To date, the dollar return on this strategy has been low, but alternative mechanisms for funding are unclear. Last year’s passage of SCHIP greatly expanded public financing for children’s health services. It also magnified the role of managed care in serving low-income children and thus heightened the need for school-based health centers to create or improve relationships with health plans. While all Making the Grade states except North Carolina are permitting SCHIP dollars to pay for services provided by school-based health centers, not all have fully linked the centers to the plans or figured out how they will finance the gap between third party reimbursements and total operating costs.

The increased accountability demanded by managed care and the assumption that health plans have adequate provider networks to serve their beneficiaries has placed new pressures on school-based health centers to justify their existence. Making the Grade consultant Steve Rosenberg commented that the market is continually asking, “What are you and prove to us you have value in the marketplace.” The key to a successful state strategy will be in clarifying the public purpose of the centers. He suggests that these purposes are reflected in three basic models for school-based health centers: a medical home model, a public health model, and an add-on model.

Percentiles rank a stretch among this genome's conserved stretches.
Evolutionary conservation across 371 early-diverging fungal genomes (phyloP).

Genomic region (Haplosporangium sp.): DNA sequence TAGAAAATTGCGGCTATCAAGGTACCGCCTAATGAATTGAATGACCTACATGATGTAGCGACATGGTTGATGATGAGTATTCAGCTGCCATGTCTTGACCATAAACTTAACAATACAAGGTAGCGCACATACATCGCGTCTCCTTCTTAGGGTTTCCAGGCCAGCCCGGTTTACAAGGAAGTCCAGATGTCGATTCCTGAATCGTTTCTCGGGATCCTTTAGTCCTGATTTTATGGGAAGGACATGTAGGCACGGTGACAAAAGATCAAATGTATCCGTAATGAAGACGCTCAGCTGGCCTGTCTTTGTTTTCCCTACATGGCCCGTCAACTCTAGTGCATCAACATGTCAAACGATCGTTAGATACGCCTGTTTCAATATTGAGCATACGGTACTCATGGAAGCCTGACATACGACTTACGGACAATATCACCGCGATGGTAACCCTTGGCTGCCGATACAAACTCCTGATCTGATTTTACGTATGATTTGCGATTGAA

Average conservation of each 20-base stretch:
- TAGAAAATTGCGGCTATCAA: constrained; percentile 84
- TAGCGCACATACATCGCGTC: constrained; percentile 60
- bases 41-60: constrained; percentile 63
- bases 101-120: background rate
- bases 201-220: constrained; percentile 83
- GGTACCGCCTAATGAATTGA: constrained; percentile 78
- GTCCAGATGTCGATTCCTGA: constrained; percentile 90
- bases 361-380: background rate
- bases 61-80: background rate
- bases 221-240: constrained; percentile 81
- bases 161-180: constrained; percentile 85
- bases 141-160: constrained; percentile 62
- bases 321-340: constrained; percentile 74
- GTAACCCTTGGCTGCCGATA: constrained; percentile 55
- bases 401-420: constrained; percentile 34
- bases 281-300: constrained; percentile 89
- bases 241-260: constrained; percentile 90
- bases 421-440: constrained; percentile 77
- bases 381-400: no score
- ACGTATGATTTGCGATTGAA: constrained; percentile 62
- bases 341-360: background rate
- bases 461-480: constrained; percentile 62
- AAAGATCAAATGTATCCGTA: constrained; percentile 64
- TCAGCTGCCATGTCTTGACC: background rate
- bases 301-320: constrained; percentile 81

• Under a medical home model, school-based health centers are identified as providers of primary care and preventive services. Funding the centers is viewed as a mechanism for expanding the child health care delivery system. As a provider of non-duplicative care, the centers should receive a significant portion of their budget through patient care reimbursement.